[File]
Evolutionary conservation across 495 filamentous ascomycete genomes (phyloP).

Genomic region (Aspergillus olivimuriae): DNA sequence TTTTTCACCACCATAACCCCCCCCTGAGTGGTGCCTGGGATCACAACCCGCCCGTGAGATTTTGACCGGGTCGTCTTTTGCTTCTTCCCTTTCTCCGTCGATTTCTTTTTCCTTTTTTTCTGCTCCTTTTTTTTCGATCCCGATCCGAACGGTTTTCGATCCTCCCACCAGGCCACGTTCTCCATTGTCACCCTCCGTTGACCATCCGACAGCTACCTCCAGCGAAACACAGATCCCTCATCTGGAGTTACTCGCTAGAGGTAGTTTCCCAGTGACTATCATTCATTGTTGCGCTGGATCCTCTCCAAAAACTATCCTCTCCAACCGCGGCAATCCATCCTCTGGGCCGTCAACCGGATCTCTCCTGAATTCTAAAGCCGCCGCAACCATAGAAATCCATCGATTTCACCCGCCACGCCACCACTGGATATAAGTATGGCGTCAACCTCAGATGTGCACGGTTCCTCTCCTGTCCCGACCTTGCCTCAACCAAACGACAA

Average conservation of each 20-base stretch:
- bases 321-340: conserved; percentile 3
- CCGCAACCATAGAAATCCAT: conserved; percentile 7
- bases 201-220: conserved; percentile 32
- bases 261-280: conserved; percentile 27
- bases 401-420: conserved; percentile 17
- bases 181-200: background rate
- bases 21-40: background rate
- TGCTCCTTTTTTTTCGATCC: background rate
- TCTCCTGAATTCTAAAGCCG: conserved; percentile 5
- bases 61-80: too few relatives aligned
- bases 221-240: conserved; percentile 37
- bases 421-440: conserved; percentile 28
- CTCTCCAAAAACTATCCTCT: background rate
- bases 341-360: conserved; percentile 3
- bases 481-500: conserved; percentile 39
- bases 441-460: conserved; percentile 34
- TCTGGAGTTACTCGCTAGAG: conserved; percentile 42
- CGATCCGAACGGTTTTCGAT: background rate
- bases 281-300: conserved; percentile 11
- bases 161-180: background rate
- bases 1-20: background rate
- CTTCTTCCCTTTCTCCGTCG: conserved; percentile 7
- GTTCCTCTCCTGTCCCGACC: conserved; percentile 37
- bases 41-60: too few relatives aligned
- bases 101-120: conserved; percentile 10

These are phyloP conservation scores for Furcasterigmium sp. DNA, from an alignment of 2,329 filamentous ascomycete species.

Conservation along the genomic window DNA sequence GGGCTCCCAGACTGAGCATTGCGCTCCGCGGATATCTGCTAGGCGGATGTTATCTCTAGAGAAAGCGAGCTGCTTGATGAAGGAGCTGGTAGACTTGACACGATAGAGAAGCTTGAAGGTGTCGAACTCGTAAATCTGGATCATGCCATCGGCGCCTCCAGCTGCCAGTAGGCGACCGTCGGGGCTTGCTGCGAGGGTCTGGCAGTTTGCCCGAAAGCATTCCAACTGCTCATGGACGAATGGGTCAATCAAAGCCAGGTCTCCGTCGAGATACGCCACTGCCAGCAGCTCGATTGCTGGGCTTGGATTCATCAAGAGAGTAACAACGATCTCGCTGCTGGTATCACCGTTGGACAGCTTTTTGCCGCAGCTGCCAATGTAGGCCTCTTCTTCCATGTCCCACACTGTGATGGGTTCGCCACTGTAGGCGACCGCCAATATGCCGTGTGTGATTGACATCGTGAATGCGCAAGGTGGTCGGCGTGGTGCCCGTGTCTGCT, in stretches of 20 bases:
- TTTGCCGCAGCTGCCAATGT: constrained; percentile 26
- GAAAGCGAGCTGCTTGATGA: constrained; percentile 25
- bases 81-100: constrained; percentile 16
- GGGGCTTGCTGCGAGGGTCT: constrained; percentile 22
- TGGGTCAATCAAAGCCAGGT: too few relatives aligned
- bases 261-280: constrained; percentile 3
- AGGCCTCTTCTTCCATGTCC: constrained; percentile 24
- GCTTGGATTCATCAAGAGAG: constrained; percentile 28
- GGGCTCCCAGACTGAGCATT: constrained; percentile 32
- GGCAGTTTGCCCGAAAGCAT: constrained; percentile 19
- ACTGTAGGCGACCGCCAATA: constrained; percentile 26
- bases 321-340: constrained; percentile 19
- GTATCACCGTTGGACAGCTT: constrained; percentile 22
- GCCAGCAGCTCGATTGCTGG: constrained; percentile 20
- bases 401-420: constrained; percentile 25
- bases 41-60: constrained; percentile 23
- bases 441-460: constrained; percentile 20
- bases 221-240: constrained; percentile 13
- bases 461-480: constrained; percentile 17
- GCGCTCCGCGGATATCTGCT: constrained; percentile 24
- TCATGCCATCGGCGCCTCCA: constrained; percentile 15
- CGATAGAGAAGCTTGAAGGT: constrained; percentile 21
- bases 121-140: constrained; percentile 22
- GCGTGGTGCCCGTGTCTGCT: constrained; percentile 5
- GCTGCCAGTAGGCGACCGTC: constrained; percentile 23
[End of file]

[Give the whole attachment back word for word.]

Evolutionary conservation across 495 filamentous ascomycete genomes (phyloP).

Genomic region (Aspergillus olivimuriae): DNA sequence TTTTTCACCACCATAACCCCCCCCTGAGTGGTGCCTGGGATCACAACCCGCCCGTGAGATTTTGACCGGGTCGTCTTTTGCTTCTTCCCTTTCTCCGTCGATTTCTTTTTCCTTTTTTTCTGCTCCTTTTTTTTCGATCCCGATCCGAACGGTTTTCGATCCTCCCACCAGGCCACGTTCTCCATTGTCACCCTCCGTTGACCATCCGACAGCTACCTCCAGCGAAACACAGATCCCTCATCTGGAGTTACTCGCTAGAGGTAGTTTCCCAGTGACTATCATTCATTGTTGCGCTGGATCCTCTCCAAAAACTATCCTCTCCAACCGCGGCAATCCATCCTCTGGGCCGTCAACCGGATCTCTCCTGAATTCTAAAGCCGCCGCAACCATAGAAATCCATCGATTTCACCCGCCACGCCACCACTGGATATAAGTATGGCGTCAACCTCAGATGTGCACGGTTCCTCTCCTGTCCCGACCTTGCCTCAACCAAACGACAA

Average conservation of each 20-base stretch:
- bases 321-340: conserved; percentile 3
- CCGCAACCATAGAAATCCAT: conserved; percentile 7
- bases 201-220: conserved; percentile 32
- bases 261-280: conserved; percentile 27
- bases 401-420: conserved; percentile 17
- bases 181-200: background rate
- bases 21-40: background rate
- TGCTCCTTTTTTTTCGATCC: background rate
- TCTCCTGAATTCTAAAGCCG: conserved; percentile 5
- bases 61-80: too few relatives aligned
- bases 221-240: conserved; percentile 37
- bases 421-440: conserved; percentile 28
- CTCTCCAAAAACTATCCTCT: background rate
- bases 341-360: conserved; percentile 3
- bases 481-500: conserved; percentile 39
- bases 441-460: conserved; percentile 34
- TCTGGAGTTACTCGCTAGAG: conserved; percentile 42
- CGATCCGAACGGTTTTCGAT: background rate
- bases 281-300: conserved; percentile 11
- bases 161-180: background rate
- bases 1-20: background rate
- CTTCTTCCCTTTCTCCGTCG: conserved; percentile 7
- GTTCCTCTCCTGTCCCGACC: conserved; percentile 37
- bases 41-60: too few relatives aligned
- bases 101-120: conserved; percentile 10

These are phyloP conservation scores for Furcasterigmium sp. DNA, from an alignment of 2,329 filamentous ascomycete species.

Conservation along the genomic window DNA sequence GGGCTCCCAGACTGAGCATTGCGCTCCGCGGATATCTGCTAGGCGGATGTTATCTCTAGAGAAAGCGAGCTGCTTGATGAAGGAGCTGGTAGACTTGACACGATAGAGAAGCTTGAAGGTGTCGAACTCGTAAATCTGGATCATGCCATCGGCGCCTCCAGCTGCCAGTAGGCGACCGTCGGGGCTTGCTGCGAGGGTCTGGCAGTTTGCCCGAAAGCATTCCAACTGCTCATGGACGAATGGGTCAATCAAAGCCAGGTCTCCGTCGAGATACGCCACTGCCAGCAGCTCGATTGCTGGGCTTGGATTCATCAAGAGAGTAACAACGATCTCGCTGCTGGTATCACCGTTGGACAGCTTTTTGCCGCAGCTGCCAATGTAGGCCTCTTCTTCCATGTCCCACACTGTGATGGGTTCGCCACTGTAGGCGACCGCCAATATGCCGTGTGTGATTGACATCGTGAATGCGCAAGGTGGTCGGCGTGGTGCCCGTGTCTGCT, in stretches of 20 bases:
- TTTGCCGCAGCTGCCAATGT: constrained; percentile 26
- GAAAGCGAGCTGCTTGATGA: constrained; percentile 25
- bases 81-100: constrained; percentile 16
- GGGGCTTGCTGCGAGGGTCT: constrained; percentile 22
- TGGGTCAATCAAAGCCAGGT: too few relatives aligned
- bases 261-280: constrained; percentile 3
- AGGCCTCTTCTTCCATGTCC: constrained; percentile 24
- GCTTGGATTCATCAAGAGAG: constrained; percentile 28
- GGGCTCCCAGACTGAGCATT: constrained; percentile 32
- GGCAGTTTGCCCGAAAGCAT: constrained; percentile 19
- ACTGTAGGCGACCGCCAATA: constrained; percentile 26
- bases 321-340: constrained; percentile 19
- GTATCACCGTTGGACAGCTT: constrained; percentile 22
- GCCAGCAGCTCGATTGCTGG: constrained; percentile 20
- bases 401-420: constrained; percentile 25
- bases 41-60: constrained; percentile 23
- bases 441-460: constrained; percentile 20
- bases 221-240: constrained; percentile 13
- bases 461-480: constrained; percentile 17
- GCGCTCCGCGGATATCTGCT: constrained; percentile 24
- TCATGCCATCGGCGCCTCCA: constrained; percentile 15
- CGATAGAGAAGCTTGAAGGT: constrained; percentile 21
- bases 121-140: constrained; percentile 22
- GCGTGGTGCCCGTGTCTGCT: constrained; percentile 5
- GCTGCCAGTAGGCGACCGTC: constrained; percentile 23